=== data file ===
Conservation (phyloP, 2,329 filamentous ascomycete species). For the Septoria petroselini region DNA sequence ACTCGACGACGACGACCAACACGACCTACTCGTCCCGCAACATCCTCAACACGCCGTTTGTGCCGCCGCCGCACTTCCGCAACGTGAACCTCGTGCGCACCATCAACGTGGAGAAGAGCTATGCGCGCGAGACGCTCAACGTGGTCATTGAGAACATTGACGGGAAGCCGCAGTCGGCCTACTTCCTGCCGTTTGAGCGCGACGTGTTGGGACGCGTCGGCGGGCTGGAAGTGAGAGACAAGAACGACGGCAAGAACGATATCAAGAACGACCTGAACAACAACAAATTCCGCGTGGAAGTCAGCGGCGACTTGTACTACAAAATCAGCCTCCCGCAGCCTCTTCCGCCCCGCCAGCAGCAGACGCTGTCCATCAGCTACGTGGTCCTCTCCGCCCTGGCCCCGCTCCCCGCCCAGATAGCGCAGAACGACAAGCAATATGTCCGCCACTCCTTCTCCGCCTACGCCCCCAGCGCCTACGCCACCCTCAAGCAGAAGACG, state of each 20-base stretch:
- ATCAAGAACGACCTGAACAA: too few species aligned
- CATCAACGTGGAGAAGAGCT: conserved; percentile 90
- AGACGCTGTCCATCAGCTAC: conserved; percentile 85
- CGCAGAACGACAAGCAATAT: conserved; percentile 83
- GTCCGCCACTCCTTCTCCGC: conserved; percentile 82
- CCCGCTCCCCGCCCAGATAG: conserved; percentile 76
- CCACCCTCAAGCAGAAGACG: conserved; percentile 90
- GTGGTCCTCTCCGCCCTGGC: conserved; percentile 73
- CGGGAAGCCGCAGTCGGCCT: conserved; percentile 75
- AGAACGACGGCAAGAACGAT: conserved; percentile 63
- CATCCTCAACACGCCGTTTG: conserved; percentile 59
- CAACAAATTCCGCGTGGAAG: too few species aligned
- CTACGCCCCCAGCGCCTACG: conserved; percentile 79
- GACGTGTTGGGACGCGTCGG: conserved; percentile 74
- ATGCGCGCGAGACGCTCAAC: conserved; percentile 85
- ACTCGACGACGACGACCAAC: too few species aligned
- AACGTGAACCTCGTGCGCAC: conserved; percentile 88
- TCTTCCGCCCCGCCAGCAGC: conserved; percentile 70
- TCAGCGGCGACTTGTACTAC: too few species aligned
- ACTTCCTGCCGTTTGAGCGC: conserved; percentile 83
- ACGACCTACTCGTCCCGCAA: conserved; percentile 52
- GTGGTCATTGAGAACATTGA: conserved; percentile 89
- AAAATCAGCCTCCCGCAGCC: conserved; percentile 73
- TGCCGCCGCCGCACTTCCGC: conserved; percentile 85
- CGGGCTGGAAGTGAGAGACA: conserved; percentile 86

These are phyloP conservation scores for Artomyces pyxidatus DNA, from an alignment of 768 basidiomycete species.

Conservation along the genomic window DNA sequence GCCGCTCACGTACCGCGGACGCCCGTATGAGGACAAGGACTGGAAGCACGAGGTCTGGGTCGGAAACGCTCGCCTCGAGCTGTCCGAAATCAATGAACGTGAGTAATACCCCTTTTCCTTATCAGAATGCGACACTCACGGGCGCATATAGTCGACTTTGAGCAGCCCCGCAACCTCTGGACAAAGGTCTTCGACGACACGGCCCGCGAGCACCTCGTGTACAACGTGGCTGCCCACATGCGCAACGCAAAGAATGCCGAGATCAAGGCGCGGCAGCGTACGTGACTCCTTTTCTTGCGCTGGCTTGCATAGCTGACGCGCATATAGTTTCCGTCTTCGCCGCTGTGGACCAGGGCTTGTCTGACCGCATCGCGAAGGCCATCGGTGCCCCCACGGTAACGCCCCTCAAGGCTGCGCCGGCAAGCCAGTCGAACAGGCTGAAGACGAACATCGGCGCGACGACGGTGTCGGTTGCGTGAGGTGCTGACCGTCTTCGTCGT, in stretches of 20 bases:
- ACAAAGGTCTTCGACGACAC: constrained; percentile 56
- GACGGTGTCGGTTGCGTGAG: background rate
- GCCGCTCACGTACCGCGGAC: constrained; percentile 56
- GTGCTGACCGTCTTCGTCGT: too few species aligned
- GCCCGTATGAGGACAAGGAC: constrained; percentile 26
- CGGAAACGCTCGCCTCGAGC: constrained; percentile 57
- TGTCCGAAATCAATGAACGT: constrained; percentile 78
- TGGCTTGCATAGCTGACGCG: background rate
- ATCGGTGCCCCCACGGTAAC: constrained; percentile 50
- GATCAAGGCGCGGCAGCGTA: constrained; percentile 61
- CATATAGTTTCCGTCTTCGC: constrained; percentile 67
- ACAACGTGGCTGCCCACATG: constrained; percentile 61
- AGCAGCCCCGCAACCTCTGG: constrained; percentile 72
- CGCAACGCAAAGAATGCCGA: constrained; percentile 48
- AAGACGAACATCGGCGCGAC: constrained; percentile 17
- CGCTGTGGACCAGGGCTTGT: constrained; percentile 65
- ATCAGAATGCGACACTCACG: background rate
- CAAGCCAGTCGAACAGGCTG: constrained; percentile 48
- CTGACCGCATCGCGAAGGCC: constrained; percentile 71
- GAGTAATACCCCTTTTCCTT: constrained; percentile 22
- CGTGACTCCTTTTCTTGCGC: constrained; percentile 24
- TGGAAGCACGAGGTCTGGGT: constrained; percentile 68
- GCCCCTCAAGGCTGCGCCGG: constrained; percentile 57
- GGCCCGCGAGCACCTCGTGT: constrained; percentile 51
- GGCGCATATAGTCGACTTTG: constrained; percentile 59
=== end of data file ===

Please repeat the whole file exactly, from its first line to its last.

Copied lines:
Conservation (phyloP, 2,329 filamentous ascomycete species). For the Septoria petroselini region DNA sequence ACTCGACGACGACGACCAACACGACCTACTCGTCCCGCAACATCCTCAACACGCCGTTTGTGCCGCCGCCGCACTTCCGCAACGTGAACCTCGTGCGCACCATCAACGTGGAGAAGAGCTATGCGCGCGAGACGCTCAACGTGGTCATTGAGAACATTGACGGGAAGCCGCAGTCGGCCTACTTCCTGCCGTTTGAGCGCGACGTGTTGGGACGCGTCGGCGGGCTGGAAGTGAGAGACAAGAACGACGGCAAGAACGATATCAAGAACGACCTGAACAACAACAAATTCCGCGTGGAAGTCAGCGGCGACTTGTACTACAAAATCAGCCTCCCGCAGCCTCTTCCGCCCCGCCAGCAGCAGACGCTGTCCATCAGCTACGTGGTCCTCTCCGCCCTGGCCCCGCTCCCCGCCCAGATAGCGCAGAACGACAAGCAATATGTCCGCCACTCCTTCTCCGCCTACGCCCCCAGCGCCTACGCCACCCTCAAGCAGAAGACG, state of each 20-base stretch:
- ATCAAGAACGACCTGAACAA: too few species aligned
- CATCAACGTGGAGAAGAGCT: conserved; percentile 90
- AGACGCTGTCCATCAGCTAC: conserved; percentile 85
- CGCAGAACGACAAGCAATAT: conserved; percentile 83
- GTCCGCCACTCCTTCTCCGC: conserved; percentile 82
- CCCGCTCCCCGCCCAGATAG: conserved; percentile 76
- CCACCCTCAAGCAGAAGACG: conserved; percentile 90
- GTGGTCCTCTCCGCCCTGGC: conserved; percentile 73
- CGGGAAGCCGCAGTCGGCCT: conserved; percentile 75
- AGAACGACGGCAAGAACGAT: conserved; percentile 63
- CATCCTCAACACGCCGTTTG: conserved; percentile 59
- CAACAAATTCCGCGTGGAAG: too few species aligned
- CTACGCCCCCAGCGCCTACG: conserved; percentile 79
- GACGTGTTGGGACGCGTCGG: conserved; percentile 74
- ATGCGCGCGAGACGCTCAAC: conserved; percentile 85
- ACTCGACGACGACGACCAAC: too few species aligned
- AACGTGAACCTCGTGCGCAC: conserved; percentile 88
- TCTTCCGCCCCGCCAGCAGC: conserved; percentile 70
- TCAGCGGCGACTTGTACTAC: too few species aligned
- ACTTCCTGCCGTTTGAGCGC: conserved; percentile 83
- ACGACCTACTCGTCCCGCAA: conserved; percentile 52
- GTGGTCATTGAGAACATTGA: conserved; percentile 89
- AAAATCAGCCTCCCGCAGCC: conserved; percentile 73
- TGCCGCCGCCGCACTTCCGC: conserved; percentile 85
- CGGGCTGGAAGTGAGAGACA: conserved; percentile 86

These are phyloP conservation scores for Artomyces pyxidatus DNA, from an alignment of 768 basidiomycete species.

Conservation along the genomic window DNA sequence GCCGCTCACGTACCGCGGACGCCCGTATGAGGACAAGGACTGGAAGCACGAGGTCTGGGTCGGAAACGCTCGCCTCGAGCTGTCCGAAATCAATGAACGTGAGTAATACCCCTTTTCCTTATCAGAATGCGACACTCACGGGCGCATATAGTCGACTTTGAGCAGCCCCGCAACCTCTGGACAAAGGTCTTCGACGACACGGCCCGCGAGCACCTCGTGTACAACGTGGCTGCCCACATGCGCAACGCAAAGAATGCCGAGATCAAGGCGCGGCAGCGTACGTGACTCCTTTTCTTGCGCTGGCTTGCATAGCTGACGCGCATATAGTTTCCGTCTTCGCCGCTGTGGACCAGGGCTTGTCTGACCGCATCGCGAAGGCCATCGGTGCCCCCACGGTAACGCCCCTCAAGGCTGCGCCGGCAAGCCAGTCGAACAGGCTGAAGACGAACATCGGCGCGACGACGGTGTCGGTTGCGTGAGGTGCTGACCGTCTTCGTCGT, in stretches of 20 bases:
- ACAAAGGTCTTCGACGACAC: constrained; percentile 56
- GACGGTGTCGGTTGCGTGAG: background rate
- GCCGCTCACGTACCGCGGAC: constrained; percentile 56
- GTGCTGACCGTCTTCGTCGT: too few species aligned
- GCCCGTATGAGGACAAGGAC: constrained; percentile 26
- CGGAAACGCTCGCCTCGAGC: constrained; percentile 57
- TGTCCGAAATCAATGAACGT: constrained; percentile 78
- TGGCTTGCATAGCTGACGCG: background rate
- ATCGGTGCCCCCACGGTAAC: constrained; percentile 50
- GATCAAGGCGCGGCAGCGTA: constrained; percentile 61
- CATATAGTTTCCGTCTTCGC: constrained; percentile 67
- ACAACGTGGCTGCCCACATG: constrained; percentile 61
- AGCAGCCCCGCAACCTCTGG: constrained; percentile 72
- CGCAACGCAAAGAATGCCGA: constrained; percentile 48
- AAGACGAACATCGGCGCGAC: constrained; percentile 17
- CGCTGTGGACCAGGGCTTGT: constrained; percentile 65
- ATCAGAATGCGACACTCACG: background rate
- CAAGCCAGTCGAACAGGCTG: constrained; percentile 48
- CTGACCGCATCGCGAAGGCC: constrained; percentile 71
- GAGTAATACCCCTTTTCCTT: constrained; percentile 22
- CGTGACTCCTTTTCTTGCGC: constrained; percentile 24
- TGGAAGCACGAGGTCTGGGT: constrained; percentile 68
- GCCCCTCAAGGCTGCGCCGG: constrained; percentile 57
- GGCCCGCGAGCACCTCGTGT: constrained; percentile 51
- GGCGCATATAGTCGACTTTG: constrained; percentile 59